The insurance industry continues to feel the impact of low interest rates on investment portfolio yields, product design, and reported profitability.
Recently, Western Asset has written at length about fixed income sector opportunities to meet investors’ desire for higher yield and income in the current low-rate environment.
Insurers must evaluate asset allocation recommendations within the context of their overall business. This brief note supplements Western Asset’s investment sector recommendations with considerations specific to the insurance industry, such as insurance liability characteristics, regulatory capital requirements, and rating agency considerations.
We review the investment objectives and constraints faced by many insurers and outline a framework to evaluate the use of higher-yielding sectors in an asset allocation strategy that is appropriate for the unique needs and objectives of each company.
The Importance of Income
A recent Western Asset paper, “The Importance of Income,” reviews the current opportunities and merits of high-yielding fixed-income sectors, including:
- High-yield debt
- Emerging market debt (dollar sovereign, corporate and local currency)
- Bank loans
- Non-agency MBS
- Investment-grade debt of strategically important banks
The paper concludes, “Based on historical analysis, as well as current fundamentals and valuations, we believe that investors should consider allocating to high-yielding fixed-income sectors as an equity alternative and an attractive investment opportunity.”1
The Insurance Company Context
Insurance investment portfolio strategies must incorporate a firm’s liability characteristics as well as regulatory, rating agency and other considerations. Insurance companies are leveraged investors. They “borrow” policyholder premiums to purchase investment assets and service their “debt” by paying policyholder benefits. Each investment strategy seeks to optimize the risk/return profile of the difference between asset and liability values and returns, i.e., of shareholder equity.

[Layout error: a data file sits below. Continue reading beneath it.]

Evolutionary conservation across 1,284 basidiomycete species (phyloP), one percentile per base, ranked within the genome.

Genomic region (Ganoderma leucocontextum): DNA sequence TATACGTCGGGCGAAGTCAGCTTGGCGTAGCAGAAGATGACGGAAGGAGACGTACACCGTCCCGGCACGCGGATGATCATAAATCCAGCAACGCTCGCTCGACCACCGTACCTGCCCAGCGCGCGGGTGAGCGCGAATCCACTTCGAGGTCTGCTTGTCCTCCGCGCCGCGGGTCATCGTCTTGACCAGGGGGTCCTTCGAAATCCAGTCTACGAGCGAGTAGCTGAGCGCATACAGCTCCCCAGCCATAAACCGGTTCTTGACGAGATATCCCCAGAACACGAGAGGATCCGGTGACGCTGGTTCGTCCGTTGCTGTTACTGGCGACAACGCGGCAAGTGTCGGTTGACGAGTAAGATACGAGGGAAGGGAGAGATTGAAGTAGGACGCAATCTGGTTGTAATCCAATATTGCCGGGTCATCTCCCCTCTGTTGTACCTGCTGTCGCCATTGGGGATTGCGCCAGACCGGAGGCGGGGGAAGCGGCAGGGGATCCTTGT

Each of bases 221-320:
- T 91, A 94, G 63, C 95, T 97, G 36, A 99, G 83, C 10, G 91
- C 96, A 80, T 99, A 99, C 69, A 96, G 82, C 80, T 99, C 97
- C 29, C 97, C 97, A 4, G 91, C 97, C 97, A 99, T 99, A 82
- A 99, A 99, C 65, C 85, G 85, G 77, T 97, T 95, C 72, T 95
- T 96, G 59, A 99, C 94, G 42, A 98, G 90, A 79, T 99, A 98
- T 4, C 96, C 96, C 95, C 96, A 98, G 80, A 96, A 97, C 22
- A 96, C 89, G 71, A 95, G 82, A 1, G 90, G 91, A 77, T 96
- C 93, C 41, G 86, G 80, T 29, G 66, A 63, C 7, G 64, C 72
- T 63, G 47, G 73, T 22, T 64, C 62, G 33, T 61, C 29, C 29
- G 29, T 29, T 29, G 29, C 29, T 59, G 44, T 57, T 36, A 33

Before a customized asset allocation strategy can be formulated, the creation of a market proxy for insurance liabilities is required. The market proxy is a set of traded instruments that replicates expected liability cash flows and risk exposures. As insurance liabilities are not traded in a liquid market, the market proxy provides an estimate of their market factor sensitivities and return performance. Asset allocation strategies then maximize excess return over the liability proxy for specific levels of risk.
Asset Allocation Framework
An asset allocation framework seeks to optimize an objective function within a company’s specified constraints. Several examples of measures used to specify an objective function and relevant constraints for insurance portfolio strategies are shown in the table below.
Each company’s objective function and constraints are management decisions that can vary significantly from company to company. Even within the same company, goals can change over time depending on the market environment and developments in the company’s business. In today’s low-rate environment, for example, companies may put more of an emphasis on maximizing yield and income versus total return.
Optimization models can be used as tools to identify asset allocation strategies that meet an insurance company’s stated objective function within desired constraints. This allows insurers to take advantage of higher-yielding sectors by selecting and sizing positions appropriately for their liability characteristics and risk appetite. Western Asset works regularly with insurance clients to construct investment sector risk/return assumptions and develop customized investment strategies tailored to each client’s objectives and constraints.
- Other recent Western Asset publications that discuss these sectors include:
“Key Investment Ideas for 2012,” Western Asset Management Company 2012.
“Emerging Market High Yield: Understanding an Evolving Asset Class,” Western Asset Management Company 2012.
“Emerging Market Corporate Bonds: Seizing Opportunities in the 21st Century,” Western Asset Management Company 2012.